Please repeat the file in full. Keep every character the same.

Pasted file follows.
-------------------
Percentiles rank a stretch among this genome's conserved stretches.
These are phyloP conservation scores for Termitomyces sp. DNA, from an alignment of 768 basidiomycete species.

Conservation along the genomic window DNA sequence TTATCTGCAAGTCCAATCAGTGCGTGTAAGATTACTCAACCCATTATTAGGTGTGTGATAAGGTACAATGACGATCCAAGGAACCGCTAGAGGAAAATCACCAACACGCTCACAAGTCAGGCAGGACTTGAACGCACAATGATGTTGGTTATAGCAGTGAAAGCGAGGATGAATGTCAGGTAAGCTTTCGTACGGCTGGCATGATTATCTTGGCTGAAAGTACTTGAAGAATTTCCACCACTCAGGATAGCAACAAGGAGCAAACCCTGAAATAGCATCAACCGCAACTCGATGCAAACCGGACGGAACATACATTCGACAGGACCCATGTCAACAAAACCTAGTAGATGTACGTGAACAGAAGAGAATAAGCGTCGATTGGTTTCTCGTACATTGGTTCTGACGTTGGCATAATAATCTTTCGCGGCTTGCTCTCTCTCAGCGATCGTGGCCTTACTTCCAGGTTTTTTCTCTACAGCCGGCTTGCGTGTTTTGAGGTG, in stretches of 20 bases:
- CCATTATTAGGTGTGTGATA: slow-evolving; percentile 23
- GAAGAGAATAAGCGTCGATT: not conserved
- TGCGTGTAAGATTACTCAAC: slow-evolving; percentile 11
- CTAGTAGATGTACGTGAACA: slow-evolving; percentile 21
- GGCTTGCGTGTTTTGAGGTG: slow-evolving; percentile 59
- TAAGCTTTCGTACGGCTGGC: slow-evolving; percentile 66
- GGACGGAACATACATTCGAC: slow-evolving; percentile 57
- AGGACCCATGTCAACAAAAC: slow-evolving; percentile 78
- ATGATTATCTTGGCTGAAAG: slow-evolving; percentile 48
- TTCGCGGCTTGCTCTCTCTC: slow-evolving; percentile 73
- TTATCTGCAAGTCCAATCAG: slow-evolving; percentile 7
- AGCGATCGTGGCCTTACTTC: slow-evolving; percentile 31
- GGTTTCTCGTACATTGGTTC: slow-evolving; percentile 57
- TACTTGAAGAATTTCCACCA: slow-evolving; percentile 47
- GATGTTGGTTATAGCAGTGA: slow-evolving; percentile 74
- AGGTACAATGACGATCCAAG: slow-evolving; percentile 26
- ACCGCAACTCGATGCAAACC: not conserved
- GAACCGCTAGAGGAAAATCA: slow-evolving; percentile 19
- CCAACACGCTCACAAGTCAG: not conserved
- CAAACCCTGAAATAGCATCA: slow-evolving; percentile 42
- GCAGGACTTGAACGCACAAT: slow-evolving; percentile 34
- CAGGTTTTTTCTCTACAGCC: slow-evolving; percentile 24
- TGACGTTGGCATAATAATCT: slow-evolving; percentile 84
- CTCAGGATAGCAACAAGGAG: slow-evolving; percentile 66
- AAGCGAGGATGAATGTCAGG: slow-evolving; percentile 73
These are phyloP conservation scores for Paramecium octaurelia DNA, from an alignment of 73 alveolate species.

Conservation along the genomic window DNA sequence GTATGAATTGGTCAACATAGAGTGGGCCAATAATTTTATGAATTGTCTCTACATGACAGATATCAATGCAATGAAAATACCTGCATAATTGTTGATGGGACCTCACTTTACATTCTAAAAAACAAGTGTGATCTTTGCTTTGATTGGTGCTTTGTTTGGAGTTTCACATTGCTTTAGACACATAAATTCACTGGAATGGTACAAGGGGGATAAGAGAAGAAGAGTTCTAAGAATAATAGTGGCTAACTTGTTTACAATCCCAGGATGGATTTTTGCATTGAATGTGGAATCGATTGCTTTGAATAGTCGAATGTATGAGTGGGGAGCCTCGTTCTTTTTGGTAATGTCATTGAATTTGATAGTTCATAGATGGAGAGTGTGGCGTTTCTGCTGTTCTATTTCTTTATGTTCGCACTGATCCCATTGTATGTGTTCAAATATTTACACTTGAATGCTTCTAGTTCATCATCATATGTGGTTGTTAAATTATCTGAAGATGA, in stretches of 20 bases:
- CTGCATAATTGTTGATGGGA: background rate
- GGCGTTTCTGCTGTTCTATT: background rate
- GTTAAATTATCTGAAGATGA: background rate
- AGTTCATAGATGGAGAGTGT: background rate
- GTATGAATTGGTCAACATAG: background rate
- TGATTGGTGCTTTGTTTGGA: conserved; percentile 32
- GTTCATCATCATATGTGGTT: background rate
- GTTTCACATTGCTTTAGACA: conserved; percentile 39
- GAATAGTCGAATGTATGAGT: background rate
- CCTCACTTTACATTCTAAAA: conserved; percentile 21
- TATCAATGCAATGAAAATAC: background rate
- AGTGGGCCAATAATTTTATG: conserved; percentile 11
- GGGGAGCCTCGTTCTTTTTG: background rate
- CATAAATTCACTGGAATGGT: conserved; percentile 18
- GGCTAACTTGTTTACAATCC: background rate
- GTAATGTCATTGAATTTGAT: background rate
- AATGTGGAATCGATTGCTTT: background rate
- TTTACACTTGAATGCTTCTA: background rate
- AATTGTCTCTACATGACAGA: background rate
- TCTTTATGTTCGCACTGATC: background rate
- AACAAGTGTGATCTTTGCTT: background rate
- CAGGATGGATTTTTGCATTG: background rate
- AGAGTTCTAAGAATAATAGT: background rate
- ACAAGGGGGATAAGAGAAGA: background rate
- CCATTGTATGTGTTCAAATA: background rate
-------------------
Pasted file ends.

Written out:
Percentiles rank a stretch among this genome's conserved stretches.
These are phyloP conservation scores for Termitomyces sp. DNA, from an alignment of 768 basidiomycete species.

Conservation along the genomic window DNA sequence TTATCTGCAAGTCCAATCAGTGCGTGTAAGATTACTCAACCCATTATTAGGTGTGTGATAAGGTACAATGACGATCCAAGGAACCGCTAGAGGAAAATCACCAACACGCTCACAAGTCAGGCAGGACTTGAACGCACAATGATGTTGGTTATAGCAGTGAAAGCGAGGATGAATGTCAGGTAAGCTTTCGTACGGCTGGCATGATTATCTTGGCTGAAAGTACTTGAAGAATTTCCACCACTCAGGATAGCAACAAGGAGCAAACCCTGAAATAGCATCAACCGCAACTCGATGCAAACCGGACGGAACATACATTCGACAGGACCCATGTCAACAAAACCTAGTAGATGTACGTGAACAGAAGAGAATAAGCGTCGATTGGTTTCTCGTACATTGGTTCTGACGTTGGCATAATAATCTTTCGCGGCTTGCTCTCTCTCAGCGATCGTGGCCTTACTTCCAGGTTTTTTCTCTACAGCCGGCTTGCGTGTTTTGAGGTG, in stretches of 20 bases:
- CCATTATTAGGTGTGTGATA: slow-evolving; percentile 23
- GAAGAGAATAAGCGTCGATT: not conserved
- TGCGTGTAAGATTACTCAAC: slow-evolving; percentile 11
- CTAGTAGATGTACGTGAACA: slow-evolving; percentile 21
- GGCTTGCGTGTTTTGAGGTG: slow-evolving; percentile 59
- TAAGCTTTCGTACGGCTGGC: slow-evolving; percentile 66
- GGACGGAACATACATTCGAC: slow-evolving; percentile 57
- AGGACCCATGTCAACAAAAC: slow-evolving; percentile 78
- ATGATTATCTTGGCTGAAAG: slow-evolving; percentile 48
- TTCGCGGCTTGCTCTCTCTC: slow-evolving; percentile 73
- TTATCTGCAAGTCCAATCAG: slow-evolving; percentile 7
- AGCGATCGTGGCCTTACTTC: slow-evolving; percentile 31
- GGTTTCTCGTACATTGGTTC: slow-evolving; percentile 57
- TACTTGAAGAATTTCCACCA: slow-evolving; percentile 47
- GATGTTGGTTATAGCAGTGA: slow-evolving; percentile 74
- AGGTACAATGACGATCCAAG: slow-evolving; percentile 26
- ACCGCAACTCGATGCAAACC: not conserved
- GAACCGCTAGAGGAAAATCA: slow-evolving; percentile 19
- CCAACACGCTCACAAGTCAG: not conserved
- CAAACCCTGAAATAGCATCA: slow-evolving; percentile 42
- GCAGGACTTGAACGCACAAT: slow-evolving; percentile 34
- CAGGTTTTTTCTCTACAGCC: slow-evolving; percentile 24
- TGACGTTGGCATAATAATCT: slow-evolving; percentile 84
- CTCAGGATAGCAACAAGGAG: slow-evolving; percentile 66
- AAGCGAGGATGAATGTCAGG: slow-evolving; percentile 73
These are phyloP conservation scores for Paramecium octaurelia DNA, from an alignment of 73 alveolate species.

Conservation along the genomic window DNA sequence GTATGAATTGGTCAACATAGAGTGGGCCAATAATTTTATGAATTGTCTCTACATGACAGATATCAATGCAATGAAAATACCTGCATAATTGTTGATGGGACCTCACTTTACATTCTAAAAAACAAGTGTGATCTTTGCTTTGATTGGTGCTTTGTTTGGAGTTTCACATTGCTTTAGACACATAAATTCACTGGAATGGTACAAGGGGGATAAGAGAAGAAGAGTTCTAAGAATAATAGTGGCTAACTTGTTTACAATCCCAGGATGGATTTTTGCATTGAATGTGGAATCGATTGCTTTGAATAGTCGAATGTATGAGTGGGGAGCCTCGTTCTTTTTGGTAATGTCATTGAATTTGATAGTTCATAGATGGAGAGTGTGGCGTTTCTGCTGTTCTATTTCTTTATGTTCGCACTGATCCCATTGTATGTGTTCAAATATTTACACTTGAATGCTTCTAGTTCATCATCATATGTGGTTGTTAAATTATCTGAAGATGA, in stretches of 20 bases:
- CTGCATAATTGTTGATGGGA: background rate
- GGCGTTTCTGCTGTTCTATT: background rate
- GTTAAATTATCTGAAGATGA: background rate
- AGTTCATAGATGGAGAGTGT: background rate
- GTATGAATTGGTCAACATAG: background rate
- TGATTGGTGCTTTGTTTGGA: conserved; percentile 32
- GTTCATCATCATATGTGGTT: background rate
- GTTTCACATTGCTTTAGACA: conserved; percentile 39
- GAATAGTCGAATGTATGAGT: background rate
- CCTCACTTTACATTCTAAAA: conserved; percentile 21
- TATCAATGCAATGAAAATAC: background rate
- AGTGGGCCAATAATTTTATG: conserved; percentile 11
- GGGGAGCCTCGTTCTTTTTG: background rate
- CATAAATTCACTGGAATGGT: conserved; percentile 18
- GGCTAACTTGTTTACAATCC: background rate
- GTAATGTCATTGAATTTGAT: background rate
- AATGTGGAATCGATTGCTTT: background rate
- TTTACACTTGAATGCTTCTA: background rate
- AATTGTCTCTACATGACAGA: background rate
- TCTTTATGTTCGCACTGATC: background rate
- AACAAGTGTGATCTTTGCTT: background rate
- CAGGATGGATTTTTGCATTG: background rate
- AGAGTTCTAAGAATAATAGT: background rate
- ACAAGGGGGATAAGAGAAGA: background rate
- CCATTGTATGTGTTCAAATA: background rate